The CBZ Newswire

Recent Boxing Passings Unnoticed by Media — Until Now

by on May.14, 2014, under Boxing News

Courtesy of the International Boxing Research Organization


Walter "Peanuts" Arsenault (photo courtesy of

Walter “Peanuts” Arsenault (photo courtesy of

Here are some recent passings that went unnoticed by most of the sports media.

GUINEA HILLIER – Former Melbourne, Victoria, Australia bantamweight-featherweight Reginald Frederick Hillier died on May 5, 2014 at age 62. Hillier fought professionally from 1972-1979 and compiled a career record of 19-21-6 (KO 8). Hillier won the Victoria State bantamweight title in 1975. During his career he fought fighters such as Paul Ferreria, Big Jim West, Brian Roberts, Jimmy Brown, and Johnny Aba. Most of his early fights were shown on TV Ringside. (Gary Luscombe)

TINKER PICOT – Jordan E. Tinker Picot, 82, died peacefully at his home in Quincy, MA. on April 28, 2014, surrounded by his loving family. Tinker was born and raised in Dorchester and lived in the Adams Shore neighborhood of Quincy for over 50 years. A highly decorated New England amateur boxer, Tinker was a former Golden Glove Champion, New England Champion, and NEAAU Champion. Tinkers amateur record was 246-5 (160 knockouts). He turned professional in 1951 and compiled a record of 17-3-1 (KOs 17). Two of his 3 losses were to Canadian boxing legend Yvon Durelle. He was the founder and sponsor of Picots Comedy Boxing Team, a traveling boxing comedy show with the purpose of generating funds for youth charities. He was a boxing coach to many and a professional referee. In his later years, he was inducted into the Ring Four hall of fame. Tinker was a 55-year active member of the Local 7 Iron Workers Association and worked for the MBTA a majority of these years. He represented the Local 7 Union in various leadership positions such as vice president and chief shop steward. Dedicated to youth and community organizations, Tinker served as president of the Hunting Elementary PTA and president of the Adams Shore Community Association. (Quincy Patriot Ledger and BoxRec)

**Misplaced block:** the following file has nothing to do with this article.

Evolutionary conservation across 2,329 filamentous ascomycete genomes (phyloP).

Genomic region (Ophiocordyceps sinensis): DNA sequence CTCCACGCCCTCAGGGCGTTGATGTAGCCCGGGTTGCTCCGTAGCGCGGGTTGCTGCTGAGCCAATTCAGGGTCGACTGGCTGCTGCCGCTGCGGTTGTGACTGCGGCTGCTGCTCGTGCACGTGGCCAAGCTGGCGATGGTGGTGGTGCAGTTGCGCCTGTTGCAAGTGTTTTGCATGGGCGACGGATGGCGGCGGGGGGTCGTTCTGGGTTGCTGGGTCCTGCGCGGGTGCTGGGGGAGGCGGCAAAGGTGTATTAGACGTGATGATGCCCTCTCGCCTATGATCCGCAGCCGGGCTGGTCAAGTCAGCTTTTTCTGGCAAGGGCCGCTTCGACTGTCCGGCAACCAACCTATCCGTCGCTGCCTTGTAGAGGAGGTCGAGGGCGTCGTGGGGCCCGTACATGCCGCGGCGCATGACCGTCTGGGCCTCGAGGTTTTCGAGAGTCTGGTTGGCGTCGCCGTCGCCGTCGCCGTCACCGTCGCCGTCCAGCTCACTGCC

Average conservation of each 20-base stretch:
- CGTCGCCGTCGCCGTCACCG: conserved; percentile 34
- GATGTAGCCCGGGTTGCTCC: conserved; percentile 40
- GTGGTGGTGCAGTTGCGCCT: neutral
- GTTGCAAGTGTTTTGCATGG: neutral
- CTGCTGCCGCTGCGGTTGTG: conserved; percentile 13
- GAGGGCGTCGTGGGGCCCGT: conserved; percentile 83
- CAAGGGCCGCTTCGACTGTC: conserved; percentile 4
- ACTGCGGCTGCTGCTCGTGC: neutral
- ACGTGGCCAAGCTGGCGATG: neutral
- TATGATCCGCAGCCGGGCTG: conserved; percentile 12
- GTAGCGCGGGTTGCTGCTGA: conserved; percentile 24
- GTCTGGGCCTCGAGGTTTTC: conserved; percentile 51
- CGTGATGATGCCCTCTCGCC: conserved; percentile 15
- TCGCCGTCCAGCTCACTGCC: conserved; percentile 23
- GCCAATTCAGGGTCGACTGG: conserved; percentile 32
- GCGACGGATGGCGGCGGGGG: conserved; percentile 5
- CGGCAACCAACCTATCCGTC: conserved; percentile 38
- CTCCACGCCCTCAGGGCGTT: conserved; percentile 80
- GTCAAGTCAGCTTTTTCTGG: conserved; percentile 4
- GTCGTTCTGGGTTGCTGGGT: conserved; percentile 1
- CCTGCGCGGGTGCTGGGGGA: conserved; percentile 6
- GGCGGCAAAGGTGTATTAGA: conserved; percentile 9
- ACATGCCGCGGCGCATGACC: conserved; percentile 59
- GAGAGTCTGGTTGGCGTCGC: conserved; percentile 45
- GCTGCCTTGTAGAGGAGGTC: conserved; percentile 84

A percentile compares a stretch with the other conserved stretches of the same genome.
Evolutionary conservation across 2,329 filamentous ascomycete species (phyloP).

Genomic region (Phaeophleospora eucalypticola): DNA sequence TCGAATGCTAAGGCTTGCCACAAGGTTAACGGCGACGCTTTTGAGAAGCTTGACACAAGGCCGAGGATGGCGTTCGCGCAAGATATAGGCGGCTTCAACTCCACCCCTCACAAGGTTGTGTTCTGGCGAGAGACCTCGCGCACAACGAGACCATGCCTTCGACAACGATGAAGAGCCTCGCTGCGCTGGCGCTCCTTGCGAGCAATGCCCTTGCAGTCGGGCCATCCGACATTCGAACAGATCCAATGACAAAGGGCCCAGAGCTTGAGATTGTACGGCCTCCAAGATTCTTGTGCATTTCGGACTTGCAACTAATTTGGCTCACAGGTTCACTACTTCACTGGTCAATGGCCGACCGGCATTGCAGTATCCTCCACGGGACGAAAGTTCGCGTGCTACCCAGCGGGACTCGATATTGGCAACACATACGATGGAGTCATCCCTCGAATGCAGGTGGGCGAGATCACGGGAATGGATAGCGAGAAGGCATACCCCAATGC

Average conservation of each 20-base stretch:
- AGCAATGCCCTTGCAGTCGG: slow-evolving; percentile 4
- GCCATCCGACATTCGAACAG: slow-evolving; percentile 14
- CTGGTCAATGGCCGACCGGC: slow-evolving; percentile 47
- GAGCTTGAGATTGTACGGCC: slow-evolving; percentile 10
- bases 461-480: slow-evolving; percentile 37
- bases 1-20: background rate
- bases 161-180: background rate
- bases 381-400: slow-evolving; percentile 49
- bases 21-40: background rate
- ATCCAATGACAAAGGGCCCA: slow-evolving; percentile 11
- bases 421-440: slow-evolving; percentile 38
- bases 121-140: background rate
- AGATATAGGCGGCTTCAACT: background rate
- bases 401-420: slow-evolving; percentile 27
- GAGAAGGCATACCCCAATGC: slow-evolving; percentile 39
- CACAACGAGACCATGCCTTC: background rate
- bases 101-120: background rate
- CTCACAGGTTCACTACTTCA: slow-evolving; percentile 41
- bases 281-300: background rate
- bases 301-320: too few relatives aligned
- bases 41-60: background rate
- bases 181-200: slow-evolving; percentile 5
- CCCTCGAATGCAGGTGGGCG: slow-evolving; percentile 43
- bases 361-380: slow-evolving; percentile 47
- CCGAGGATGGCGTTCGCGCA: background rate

SANDRO LOPOPOLO – Former world junior welterweight champion and Olympian silver medalist Sandro Lopopolo passed away on April 26, 2014 at the age of 74. Lopopolo won a lightweight silver medal at the Rome Olympics in 1960, then as a pro he won the world junior welterweight title with a 15 round decision over Carlos Hernandez in 1966. He lost the title to Paul Takeshi Fuji in 1967. During his career he also fought such outstanding fighters as Doug Vaillant, Giordano Campari, Piero Brandi, Vicente Rivas, Conny Rudhoff, Lennox Beckles, Rene Roque, Roger Menetry, Percy Pugh, and Roger Zami. Lopopolo retired with a record of 59-10-7, 20 KOs. This southpaw stylist was part of “the golden era” of Italian boxing with the likes of Nino Benvenuti, Sandro Mazzinghi, Bruno Arcari and Carmelo Bossi. (Per Ake Persson and BoxRec)

AKIO MAKI – Former Oriental and Pacific Boxing Federation super bantamweight champion Akio Maki, born in Osaka, Japan on March 14, 1936, died April 26, 2014 at the age 78. Maki fought professionally from 1959 – 1964 and compiled a record of 10-5-3. Some of the notable opponents he faced during his career were Fighting Harada (twice), Mitsunori Seki, Tsuyoshi Nakamura, Haruo Sakamoto and Ray Perez. (BoxRec)